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EU Aviation Policy: The EESC speaks up

3 July 2015

Discussions on the best approach to EU aviation policy continue

Aeroplane​Forget your conflicting views and agree to look at the bigger picture of EU aviation policy. This is what members of the European Economic and Social Committee (EESC) told the European Commission and assorted EU aviation stakeholders at a public hearing on “Integrated EU Aviation Policy” organised on 2 July.
Held to gather views on how best to shape an integrated EU aviation policy, the hearing saw EESC members stress that EU aviation was struggling to remain globally competitive because of the lack of a truly European aviation policy. According to the EESC Rapporteur, Jacek Krawczyk, the EU needed an integrated aviation strategy at three levels: politically, economically and legally. Participants also called for the role of EASA to be strengthened and made the central agency for aviation safety management.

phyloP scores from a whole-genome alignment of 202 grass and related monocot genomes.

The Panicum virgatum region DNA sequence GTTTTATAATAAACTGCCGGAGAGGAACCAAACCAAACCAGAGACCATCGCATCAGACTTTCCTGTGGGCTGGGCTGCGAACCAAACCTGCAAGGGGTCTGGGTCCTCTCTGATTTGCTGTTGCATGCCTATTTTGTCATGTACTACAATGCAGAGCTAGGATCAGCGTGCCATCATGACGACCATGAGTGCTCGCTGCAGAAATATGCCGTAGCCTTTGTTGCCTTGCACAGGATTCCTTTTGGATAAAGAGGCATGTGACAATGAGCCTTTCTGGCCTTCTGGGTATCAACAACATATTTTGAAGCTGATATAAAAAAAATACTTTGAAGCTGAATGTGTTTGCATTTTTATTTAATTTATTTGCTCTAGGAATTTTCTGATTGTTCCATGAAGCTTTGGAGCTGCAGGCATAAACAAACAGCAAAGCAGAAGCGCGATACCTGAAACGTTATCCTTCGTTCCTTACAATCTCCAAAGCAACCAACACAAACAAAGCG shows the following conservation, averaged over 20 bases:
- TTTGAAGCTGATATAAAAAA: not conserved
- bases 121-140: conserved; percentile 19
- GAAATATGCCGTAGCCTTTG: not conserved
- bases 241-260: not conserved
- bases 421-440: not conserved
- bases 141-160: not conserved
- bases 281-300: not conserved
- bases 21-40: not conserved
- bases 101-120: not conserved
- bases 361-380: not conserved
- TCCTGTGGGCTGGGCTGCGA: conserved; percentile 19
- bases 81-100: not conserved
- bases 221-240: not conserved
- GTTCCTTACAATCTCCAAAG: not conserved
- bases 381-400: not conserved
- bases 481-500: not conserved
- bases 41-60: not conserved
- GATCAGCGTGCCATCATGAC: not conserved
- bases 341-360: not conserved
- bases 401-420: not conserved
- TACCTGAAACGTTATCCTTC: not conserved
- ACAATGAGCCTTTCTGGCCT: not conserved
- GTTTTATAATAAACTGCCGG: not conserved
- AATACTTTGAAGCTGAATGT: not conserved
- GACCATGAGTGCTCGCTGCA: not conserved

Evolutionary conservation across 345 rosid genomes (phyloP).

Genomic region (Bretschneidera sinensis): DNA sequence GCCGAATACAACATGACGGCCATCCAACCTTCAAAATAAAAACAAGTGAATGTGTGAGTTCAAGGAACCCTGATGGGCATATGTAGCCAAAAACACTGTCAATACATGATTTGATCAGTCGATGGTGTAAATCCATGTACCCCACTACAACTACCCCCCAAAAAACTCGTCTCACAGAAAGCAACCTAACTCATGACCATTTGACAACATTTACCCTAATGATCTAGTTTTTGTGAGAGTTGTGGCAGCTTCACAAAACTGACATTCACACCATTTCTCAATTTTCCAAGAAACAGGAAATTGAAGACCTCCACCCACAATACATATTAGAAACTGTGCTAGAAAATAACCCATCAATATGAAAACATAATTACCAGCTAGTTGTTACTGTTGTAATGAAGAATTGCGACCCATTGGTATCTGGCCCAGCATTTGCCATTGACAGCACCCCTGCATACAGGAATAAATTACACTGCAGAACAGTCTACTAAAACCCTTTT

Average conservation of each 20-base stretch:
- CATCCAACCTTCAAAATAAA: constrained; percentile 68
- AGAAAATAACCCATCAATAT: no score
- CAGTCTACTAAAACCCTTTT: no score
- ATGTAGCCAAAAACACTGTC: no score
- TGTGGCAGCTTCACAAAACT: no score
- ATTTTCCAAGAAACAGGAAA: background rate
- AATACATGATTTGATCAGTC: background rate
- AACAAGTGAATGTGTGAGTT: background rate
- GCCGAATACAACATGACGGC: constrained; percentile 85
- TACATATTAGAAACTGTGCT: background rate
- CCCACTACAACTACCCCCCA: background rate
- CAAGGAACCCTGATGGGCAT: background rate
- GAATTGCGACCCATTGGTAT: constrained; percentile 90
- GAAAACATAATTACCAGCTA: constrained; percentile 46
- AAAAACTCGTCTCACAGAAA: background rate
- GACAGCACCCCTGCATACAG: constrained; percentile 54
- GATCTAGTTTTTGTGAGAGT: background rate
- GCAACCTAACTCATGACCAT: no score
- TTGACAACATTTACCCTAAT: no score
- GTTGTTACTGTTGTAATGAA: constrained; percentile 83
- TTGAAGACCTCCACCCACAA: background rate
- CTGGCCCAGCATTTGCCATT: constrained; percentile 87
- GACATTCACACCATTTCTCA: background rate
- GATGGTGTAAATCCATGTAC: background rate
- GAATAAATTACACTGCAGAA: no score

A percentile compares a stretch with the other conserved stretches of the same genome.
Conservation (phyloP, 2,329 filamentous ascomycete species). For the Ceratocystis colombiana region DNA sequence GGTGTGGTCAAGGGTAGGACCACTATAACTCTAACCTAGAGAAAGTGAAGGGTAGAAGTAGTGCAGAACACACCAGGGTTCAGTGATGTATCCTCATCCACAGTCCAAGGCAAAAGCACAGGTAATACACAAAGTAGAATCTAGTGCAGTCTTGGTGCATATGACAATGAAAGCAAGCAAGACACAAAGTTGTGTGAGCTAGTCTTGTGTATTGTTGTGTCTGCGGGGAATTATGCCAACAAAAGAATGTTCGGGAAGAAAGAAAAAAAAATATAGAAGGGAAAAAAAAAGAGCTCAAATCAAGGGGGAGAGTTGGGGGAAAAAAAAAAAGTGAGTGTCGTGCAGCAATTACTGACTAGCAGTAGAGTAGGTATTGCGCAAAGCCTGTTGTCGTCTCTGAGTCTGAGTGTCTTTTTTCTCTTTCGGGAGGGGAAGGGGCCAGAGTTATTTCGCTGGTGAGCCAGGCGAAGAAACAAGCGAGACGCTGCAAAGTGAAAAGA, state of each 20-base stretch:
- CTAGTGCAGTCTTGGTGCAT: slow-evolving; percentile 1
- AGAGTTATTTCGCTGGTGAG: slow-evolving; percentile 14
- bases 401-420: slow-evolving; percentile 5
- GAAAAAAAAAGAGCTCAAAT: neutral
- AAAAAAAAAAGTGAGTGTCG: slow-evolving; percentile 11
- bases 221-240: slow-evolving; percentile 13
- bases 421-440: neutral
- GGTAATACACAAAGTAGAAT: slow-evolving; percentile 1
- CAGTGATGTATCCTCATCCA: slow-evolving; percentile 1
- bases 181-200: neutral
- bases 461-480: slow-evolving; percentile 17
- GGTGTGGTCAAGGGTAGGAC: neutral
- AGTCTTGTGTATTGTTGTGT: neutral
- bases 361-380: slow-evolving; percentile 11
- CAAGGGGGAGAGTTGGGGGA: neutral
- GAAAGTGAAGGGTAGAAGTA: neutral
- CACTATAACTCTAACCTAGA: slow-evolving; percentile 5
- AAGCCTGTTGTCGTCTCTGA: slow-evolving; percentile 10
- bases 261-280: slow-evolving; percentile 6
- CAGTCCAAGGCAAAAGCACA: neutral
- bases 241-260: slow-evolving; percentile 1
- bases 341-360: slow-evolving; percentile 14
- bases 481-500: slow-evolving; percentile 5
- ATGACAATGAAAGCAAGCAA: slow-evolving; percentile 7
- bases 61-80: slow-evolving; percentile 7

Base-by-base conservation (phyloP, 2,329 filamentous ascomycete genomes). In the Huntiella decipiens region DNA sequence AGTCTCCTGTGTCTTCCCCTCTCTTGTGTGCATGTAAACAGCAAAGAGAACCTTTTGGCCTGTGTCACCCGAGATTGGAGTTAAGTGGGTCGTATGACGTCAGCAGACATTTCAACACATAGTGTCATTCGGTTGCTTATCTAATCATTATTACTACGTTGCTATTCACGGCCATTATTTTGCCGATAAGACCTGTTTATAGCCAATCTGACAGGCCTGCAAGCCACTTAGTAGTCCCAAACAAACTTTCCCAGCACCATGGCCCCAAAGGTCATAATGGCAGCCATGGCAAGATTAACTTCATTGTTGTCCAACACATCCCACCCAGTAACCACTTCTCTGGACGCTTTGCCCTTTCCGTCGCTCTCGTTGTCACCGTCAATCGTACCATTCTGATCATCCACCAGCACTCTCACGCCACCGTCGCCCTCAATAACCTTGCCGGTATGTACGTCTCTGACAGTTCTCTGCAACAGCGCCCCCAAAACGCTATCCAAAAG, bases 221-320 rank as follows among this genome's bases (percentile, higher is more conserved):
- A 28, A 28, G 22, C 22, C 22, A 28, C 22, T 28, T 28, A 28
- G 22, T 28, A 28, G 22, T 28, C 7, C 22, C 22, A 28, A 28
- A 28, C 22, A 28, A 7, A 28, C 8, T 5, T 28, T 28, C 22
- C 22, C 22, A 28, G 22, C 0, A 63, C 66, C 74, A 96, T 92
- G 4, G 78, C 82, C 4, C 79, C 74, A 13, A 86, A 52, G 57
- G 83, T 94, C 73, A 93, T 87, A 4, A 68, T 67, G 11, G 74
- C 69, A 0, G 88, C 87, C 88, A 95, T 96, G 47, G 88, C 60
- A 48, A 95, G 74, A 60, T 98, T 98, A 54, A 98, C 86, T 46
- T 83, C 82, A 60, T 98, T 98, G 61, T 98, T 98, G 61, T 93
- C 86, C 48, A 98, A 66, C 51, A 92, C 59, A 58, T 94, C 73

The strong message in favour of co-operation comes in the middle of a year that has already been marked by aviation stakeholders jostling for position in the effort to make their voices heard ahead of the EU Aviation Package due to be unveiled in December this year. As attention focuses on how best to support aviation competitiveness, division has appeared between stakeholders as disagreements emerge over issues including working conditions in civil aviation and competition from non-EU airlines.
The EESC hearing is the latest attempt to overcome these divisions and focus on the holistic needs of the aviation sector. The approach that the Commission will take is still being determined, and it can be expected that intense discussion and advocacy will continue all the way to the unveiling of the package in December.

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James Sibley, Senior EU Policy Analyst
James Sibley
Senior EU Policy Analyst

James Sibley leads on the Transport and Technology portfolios for the DeHavilland EU team. James has two years' experience working in Brussels, taking roles at the European Parliament and a public affairs consultancy. He is a graduate of the University of Exeter.